Also, in case you thought otherwise, good samples can be editable too, that's not restricted to fully modeled pianos. You can edit more than 20 very especific parameters on a MP11 despite using sampling technology, and the results are as rich and varied as you could get with say FP90X


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The MP11 was too big and heavy for my taste and it was the first version, not the SE, so I figured it was time. The Numa X GT is much more compact and *should* easily fit in the shell of the Kurzweil Mark 152 I gutted out (which has a real 4'11 baby grand piano case). It's a nerdy project. I kept the speakers from the Mark 152 as well, with the end goal of using them with Pianoteq 7 via a surround sound receiver.

If I end up hating the action, the goal is to add a MIDI strip (PNOScan) to a grand piano action I salvaged from a doomed piano to make it a controller and put that in the piano shell instead as a controller. DIY hybrid grand I suppose.

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Originally Posted by overthinker
Originally Posted by russmagi
My Studiologic Numa X Piano GT should be delivering tomorrow, so I'll give you my *initial* impressions of the action after that smile My guess is not many people in the United States have had a chance to play these due to delays (supply chain and manufacturing). I recently owned an MP11 so I'll be able to compare that as well the feel of a real grand piano action I have in my place.

+1

Originally Posted by napilopez
Oh wow, it seems you're right. I heard studiologic talk about other features like key off sounds, hammer noises, and releases, and assumed those parameters are editable. but after checking out the manual it seems those things are emulated but not editable. Seems like a waste of modeling!

I suppose that leaves the S9 again as the only other model that might fit my needs.

I might be wrong, but I guess the S9 uses (very good) sampled pianos, no modeling there. Also, the GTX has got sampled pianos, the term "modeling" in their marketing refers to some algorithm they use to emulate the resonances, but it's not like Roland's (complete) modeling.

Also, in case you thought otherwise, good samples can be editable too, that's not restricted to fully modeled pianos. You can edit more than 20 very especific parameters on a MP11 despite using sampling technology, and the results are as rich and varied as you could get with say FP90X


My understanding is tha Dexibell's approach is actually quite simila to Studiologic's. They call it the 'True 2 Life' engine and they're using both sampling and modeling. Sampled attacks and modeled resonances basically.

I do have an MP11SE, and I've edited the presets extensively with the virtual technician but the sound still isn't quite there for me. I think it's just the fundamental quality of the samples and resonances in the harmonic imaging XL tech, which is quite old by now. Part of me also feels like the spectral balance is a bit off, kind of like the samples were mixed/edited on non-neutral speakers.

The SK-EX Rendering on the newer Kawais is a whole different matter and to me is one of the few that can rival some of the better VSTs, as Stu Harrizon shows in this video.

Still, I can see how the MP11 was really great when it came out. With a bit of editing, it's good enough that I'm generally happy practicing with it now. Certainly incomparably better than the PX-560's internal sounds.

Originally Posted by russmagi
The MP11 was too big and heavy for my taste and it was the first version, not the SE, so I figured it was time. The Numa X GT is much more compact and *should* easily fit in the shell of the Kurzweil Mark 152 I gutted out (which has a real 4'11 baby grand piano case). It's a nerdy project. I kept the speakers from the Mark 152 as well, with the end goal of using them with Pianoteq 7 via a surround sound receiver.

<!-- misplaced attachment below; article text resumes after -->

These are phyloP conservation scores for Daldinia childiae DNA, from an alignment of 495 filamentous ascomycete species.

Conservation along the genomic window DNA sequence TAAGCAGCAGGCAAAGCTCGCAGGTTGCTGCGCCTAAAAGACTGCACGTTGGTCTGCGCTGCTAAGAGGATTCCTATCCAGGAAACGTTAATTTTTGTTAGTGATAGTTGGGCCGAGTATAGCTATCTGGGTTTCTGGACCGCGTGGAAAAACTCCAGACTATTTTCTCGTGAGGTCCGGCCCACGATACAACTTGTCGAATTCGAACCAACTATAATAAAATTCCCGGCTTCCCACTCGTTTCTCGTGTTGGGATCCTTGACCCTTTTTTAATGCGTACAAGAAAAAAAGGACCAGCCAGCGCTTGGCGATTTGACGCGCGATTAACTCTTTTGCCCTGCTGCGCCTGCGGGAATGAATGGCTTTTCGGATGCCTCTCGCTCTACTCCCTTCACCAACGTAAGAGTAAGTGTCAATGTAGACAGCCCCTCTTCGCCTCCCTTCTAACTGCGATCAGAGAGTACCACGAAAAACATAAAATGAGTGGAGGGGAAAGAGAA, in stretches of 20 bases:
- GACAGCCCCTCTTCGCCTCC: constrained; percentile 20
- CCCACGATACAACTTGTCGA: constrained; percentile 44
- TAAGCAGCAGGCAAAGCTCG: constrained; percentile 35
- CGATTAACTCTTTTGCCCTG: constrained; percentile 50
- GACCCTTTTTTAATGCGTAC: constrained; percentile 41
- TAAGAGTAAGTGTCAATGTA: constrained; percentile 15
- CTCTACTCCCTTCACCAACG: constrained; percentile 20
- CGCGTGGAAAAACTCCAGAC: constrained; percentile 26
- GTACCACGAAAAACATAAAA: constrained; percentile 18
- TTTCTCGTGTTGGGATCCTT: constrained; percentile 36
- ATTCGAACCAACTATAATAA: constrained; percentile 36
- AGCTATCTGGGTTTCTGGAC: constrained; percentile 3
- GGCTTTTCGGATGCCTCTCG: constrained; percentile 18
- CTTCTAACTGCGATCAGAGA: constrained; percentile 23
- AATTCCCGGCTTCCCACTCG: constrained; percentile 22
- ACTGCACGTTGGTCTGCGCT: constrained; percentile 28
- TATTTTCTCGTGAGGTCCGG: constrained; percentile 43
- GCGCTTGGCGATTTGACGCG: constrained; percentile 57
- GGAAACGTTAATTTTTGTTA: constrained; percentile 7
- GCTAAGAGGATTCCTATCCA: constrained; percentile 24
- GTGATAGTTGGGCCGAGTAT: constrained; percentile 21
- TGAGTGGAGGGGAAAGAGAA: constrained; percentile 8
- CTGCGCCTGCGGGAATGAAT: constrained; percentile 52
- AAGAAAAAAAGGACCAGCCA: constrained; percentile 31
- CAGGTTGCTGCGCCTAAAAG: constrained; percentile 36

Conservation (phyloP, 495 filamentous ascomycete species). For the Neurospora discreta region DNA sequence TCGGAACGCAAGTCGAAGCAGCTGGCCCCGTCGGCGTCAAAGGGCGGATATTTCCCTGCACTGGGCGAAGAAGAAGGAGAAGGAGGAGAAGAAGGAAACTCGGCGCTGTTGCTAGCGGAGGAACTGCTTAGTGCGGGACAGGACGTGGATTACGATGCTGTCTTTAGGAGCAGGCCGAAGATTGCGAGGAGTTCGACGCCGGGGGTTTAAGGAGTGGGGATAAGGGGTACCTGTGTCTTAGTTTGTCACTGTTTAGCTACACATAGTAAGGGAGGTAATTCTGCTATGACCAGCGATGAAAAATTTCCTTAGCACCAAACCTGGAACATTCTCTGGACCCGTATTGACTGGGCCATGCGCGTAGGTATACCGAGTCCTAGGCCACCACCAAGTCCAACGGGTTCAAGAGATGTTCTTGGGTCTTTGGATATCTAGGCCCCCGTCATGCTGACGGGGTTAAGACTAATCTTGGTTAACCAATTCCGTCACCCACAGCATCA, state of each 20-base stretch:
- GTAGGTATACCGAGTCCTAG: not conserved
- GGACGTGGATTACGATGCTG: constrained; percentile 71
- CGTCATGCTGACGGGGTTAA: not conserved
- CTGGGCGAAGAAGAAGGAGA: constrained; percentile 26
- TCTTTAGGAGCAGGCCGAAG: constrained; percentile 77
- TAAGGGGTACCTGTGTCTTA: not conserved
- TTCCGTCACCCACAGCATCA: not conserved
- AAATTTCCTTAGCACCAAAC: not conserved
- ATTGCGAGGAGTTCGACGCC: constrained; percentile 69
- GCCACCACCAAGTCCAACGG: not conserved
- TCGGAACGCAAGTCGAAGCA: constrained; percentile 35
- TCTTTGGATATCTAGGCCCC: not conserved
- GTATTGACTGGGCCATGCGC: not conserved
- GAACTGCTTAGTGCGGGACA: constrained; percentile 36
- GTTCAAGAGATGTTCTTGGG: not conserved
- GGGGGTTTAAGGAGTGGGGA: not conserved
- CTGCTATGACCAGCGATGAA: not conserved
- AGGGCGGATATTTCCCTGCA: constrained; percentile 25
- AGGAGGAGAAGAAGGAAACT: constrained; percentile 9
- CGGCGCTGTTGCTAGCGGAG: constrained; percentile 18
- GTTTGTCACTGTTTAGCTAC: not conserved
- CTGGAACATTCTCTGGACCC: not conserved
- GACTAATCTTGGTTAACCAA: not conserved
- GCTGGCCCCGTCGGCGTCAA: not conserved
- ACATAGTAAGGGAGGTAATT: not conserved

If I end up hating the action, the goal is to add a MIDI strip (PNOScan) to a grand piano action I salvaged from a doomed piano to make it a controller and put that in the piano shell instead as a controller. DIY hybrid grand I suppose.

Gotcha, and very cool! I hope you end up liking the action. Dexibell at least seems to think that it's good enough for its H10 'Mini Grand'


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Originally Posted by napilopez
My understanding is tha Dexibell's approach is actually quite simila to Studiologic's. They call it the 'True 2 Life' engine and they're using both sampling and modeling. Sampled attacks and modeled resonances basically.

Well, more than just attacks as they advertise "up to 15 second" samples.

Roland's one approach is the sampled attack + modelling. And of course full modelling is the other one.

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Originally Posted by clothearednincompo
Originally Posted by napilopez
My understanding is tha Dexibell's approach is actually quite simila to Studiologic's. They call it the 'True 2 Life' engine and they're using both sampling and modeling. Sampled attacks and modeled resonances basically.

Well, more than just attacks as they advertise "up to 15 second" samples.

Roland's one approach is the sampled attack + modelling. And of course full modelling is the other one.

+1

If I'm correct, Roland's modeling is SuperNatural (older one) samples+modeling and the PureAccoustic (new one) which is full modeling and only available on the LX705 and upwards + FP90X (not the older FP90)


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There was the "fully muddled" "SuperNATURAL Piano Modeling" (also in the old FP90) before the "Pure Acoustic Piano Modeling".

For those who care about the details. 🤓

(I don't remember if I made any bad joke about "Poor Acoustic Modeling" when the news broke. But let's say that it will be Medeli's next sound engine. 😉

I did joke about Apple getting a "PoorView" camera when Nokia introduced the "PureView". Who's laughing now? 😶)

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There was too much to say about the Numa X Piano GT that I just created a new thread about it lol. http://forum.pianoworld.com//ubbthreads.php/topics/3217623.html#Post3217623